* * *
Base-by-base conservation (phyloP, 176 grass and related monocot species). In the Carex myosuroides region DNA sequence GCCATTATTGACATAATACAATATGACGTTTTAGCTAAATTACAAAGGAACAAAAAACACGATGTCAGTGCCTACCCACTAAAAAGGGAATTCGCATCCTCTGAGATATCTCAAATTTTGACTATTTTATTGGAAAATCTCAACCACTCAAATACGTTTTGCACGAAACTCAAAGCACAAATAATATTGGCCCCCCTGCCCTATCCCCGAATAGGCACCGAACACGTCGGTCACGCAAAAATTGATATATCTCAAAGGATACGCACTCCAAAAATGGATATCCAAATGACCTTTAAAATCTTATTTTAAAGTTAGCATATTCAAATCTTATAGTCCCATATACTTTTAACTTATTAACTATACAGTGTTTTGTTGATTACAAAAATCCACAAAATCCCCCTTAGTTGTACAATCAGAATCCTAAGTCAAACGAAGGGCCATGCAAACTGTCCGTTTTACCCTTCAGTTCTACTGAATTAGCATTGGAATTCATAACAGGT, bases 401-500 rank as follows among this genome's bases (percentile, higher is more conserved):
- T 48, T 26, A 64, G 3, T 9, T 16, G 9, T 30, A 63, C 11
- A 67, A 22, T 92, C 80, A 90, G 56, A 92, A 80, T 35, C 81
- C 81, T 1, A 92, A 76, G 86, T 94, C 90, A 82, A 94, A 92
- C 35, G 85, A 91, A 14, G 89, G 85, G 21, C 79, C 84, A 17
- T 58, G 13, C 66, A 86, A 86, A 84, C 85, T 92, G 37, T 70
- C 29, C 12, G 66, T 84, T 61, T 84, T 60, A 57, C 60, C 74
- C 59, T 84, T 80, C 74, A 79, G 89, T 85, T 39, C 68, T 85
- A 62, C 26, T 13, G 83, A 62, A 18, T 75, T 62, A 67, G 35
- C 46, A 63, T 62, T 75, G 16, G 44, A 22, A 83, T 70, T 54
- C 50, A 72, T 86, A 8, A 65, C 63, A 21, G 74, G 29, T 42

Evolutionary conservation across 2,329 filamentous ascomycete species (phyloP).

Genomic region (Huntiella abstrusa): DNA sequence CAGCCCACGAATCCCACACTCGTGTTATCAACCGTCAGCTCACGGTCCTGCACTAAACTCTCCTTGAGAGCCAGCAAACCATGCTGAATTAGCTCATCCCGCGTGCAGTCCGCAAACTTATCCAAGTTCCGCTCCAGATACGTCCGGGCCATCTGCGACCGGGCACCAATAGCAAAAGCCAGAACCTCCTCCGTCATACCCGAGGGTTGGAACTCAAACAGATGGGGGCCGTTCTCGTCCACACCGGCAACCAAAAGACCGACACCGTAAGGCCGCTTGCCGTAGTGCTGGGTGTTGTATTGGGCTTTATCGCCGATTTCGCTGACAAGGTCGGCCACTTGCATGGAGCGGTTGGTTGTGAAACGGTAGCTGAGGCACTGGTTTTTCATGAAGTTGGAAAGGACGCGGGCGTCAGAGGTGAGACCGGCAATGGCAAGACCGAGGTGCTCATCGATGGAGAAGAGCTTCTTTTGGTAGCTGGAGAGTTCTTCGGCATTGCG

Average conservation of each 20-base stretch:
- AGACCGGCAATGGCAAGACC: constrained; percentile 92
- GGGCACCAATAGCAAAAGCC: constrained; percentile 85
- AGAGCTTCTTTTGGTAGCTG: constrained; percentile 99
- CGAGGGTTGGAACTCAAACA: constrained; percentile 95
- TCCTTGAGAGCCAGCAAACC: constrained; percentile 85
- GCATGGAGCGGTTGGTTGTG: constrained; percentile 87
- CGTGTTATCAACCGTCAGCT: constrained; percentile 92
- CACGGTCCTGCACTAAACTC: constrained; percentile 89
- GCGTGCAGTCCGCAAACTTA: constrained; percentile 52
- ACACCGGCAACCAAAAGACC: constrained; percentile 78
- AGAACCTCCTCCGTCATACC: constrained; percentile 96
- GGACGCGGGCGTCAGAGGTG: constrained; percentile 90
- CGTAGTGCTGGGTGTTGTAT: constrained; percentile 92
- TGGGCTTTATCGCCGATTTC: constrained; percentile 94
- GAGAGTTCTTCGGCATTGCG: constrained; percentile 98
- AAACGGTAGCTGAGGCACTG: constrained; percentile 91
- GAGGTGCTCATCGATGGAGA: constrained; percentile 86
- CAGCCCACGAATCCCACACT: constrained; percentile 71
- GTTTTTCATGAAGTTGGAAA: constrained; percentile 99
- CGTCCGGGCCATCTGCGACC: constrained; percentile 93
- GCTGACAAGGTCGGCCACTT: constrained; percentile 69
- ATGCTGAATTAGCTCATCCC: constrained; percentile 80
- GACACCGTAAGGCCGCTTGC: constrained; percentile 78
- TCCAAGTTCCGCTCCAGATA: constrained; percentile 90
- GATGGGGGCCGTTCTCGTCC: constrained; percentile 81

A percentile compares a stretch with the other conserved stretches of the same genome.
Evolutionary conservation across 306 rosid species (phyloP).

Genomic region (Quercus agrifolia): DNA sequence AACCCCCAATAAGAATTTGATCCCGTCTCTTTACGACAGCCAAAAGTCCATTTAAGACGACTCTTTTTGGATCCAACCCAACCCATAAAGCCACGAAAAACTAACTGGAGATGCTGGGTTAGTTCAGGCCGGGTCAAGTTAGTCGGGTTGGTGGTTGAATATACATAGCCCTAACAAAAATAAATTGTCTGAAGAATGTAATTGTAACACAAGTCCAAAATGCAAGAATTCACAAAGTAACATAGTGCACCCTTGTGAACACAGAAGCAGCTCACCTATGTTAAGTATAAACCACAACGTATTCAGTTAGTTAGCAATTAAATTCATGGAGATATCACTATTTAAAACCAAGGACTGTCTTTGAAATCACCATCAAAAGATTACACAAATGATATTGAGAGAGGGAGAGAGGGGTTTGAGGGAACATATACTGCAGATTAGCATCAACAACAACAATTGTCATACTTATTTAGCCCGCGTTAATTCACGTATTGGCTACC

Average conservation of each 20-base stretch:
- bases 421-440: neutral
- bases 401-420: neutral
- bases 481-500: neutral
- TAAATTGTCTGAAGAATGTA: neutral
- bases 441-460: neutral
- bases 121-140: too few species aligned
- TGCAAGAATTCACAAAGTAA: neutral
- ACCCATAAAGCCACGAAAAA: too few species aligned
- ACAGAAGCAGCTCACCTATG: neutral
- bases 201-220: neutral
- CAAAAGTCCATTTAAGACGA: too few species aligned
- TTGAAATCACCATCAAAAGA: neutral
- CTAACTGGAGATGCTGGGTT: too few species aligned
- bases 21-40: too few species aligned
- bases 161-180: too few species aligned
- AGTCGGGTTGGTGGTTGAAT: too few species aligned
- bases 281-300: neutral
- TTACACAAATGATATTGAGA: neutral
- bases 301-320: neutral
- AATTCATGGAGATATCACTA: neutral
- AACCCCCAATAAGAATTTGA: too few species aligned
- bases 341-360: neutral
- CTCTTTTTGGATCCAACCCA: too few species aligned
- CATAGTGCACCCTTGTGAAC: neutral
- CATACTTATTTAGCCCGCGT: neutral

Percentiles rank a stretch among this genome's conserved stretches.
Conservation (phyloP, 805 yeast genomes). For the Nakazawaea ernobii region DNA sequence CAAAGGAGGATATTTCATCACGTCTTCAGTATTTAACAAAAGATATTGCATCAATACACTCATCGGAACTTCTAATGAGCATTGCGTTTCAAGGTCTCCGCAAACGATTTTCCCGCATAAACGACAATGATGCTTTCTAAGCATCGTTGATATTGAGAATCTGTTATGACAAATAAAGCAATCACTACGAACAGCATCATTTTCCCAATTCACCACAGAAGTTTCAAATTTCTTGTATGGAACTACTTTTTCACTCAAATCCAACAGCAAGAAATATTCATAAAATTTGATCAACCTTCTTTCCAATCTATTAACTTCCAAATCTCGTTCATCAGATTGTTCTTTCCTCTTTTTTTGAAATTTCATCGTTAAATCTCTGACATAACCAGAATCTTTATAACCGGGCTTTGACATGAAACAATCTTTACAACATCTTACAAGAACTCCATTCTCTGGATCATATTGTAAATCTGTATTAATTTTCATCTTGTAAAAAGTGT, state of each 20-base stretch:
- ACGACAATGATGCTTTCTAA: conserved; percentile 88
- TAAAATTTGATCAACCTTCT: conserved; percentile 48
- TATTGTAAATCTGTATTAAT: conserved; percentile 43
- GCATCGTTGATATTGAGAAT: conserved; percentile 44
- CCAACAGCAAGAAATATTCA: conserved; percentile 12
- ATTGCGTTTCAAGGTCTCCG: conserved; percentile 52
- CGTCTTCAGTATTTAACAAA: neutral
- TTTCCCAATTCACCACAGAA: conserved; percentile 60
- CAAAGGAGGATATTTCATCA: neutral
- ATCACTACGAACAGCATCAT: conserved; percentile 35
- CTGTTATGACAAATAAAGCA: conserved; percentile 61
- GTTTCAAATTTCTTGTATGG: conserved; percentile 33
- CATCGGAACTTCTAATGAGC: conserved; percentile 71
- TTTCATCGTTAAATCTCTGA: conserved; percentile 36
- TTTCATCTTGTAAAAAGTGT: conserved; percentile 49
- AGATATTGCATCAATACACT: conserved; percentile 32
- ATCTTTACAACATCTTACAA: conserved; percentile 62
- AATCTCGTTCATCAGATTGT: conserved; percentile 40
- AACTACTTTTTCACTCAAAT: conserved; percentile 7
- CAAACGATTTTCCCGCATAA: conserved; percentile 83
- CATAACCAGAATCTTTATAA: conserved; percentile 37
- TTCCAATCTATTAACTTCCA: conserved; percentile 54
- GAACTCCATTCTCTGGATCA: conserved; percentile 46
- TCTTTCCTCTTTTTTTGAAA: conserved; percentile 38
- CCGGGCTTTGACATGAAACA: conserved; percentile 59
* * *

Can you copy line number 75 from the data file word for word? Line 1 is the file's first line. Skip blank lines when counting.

- CCAACAGCAAGAAATATTCA: conserved; percentile 12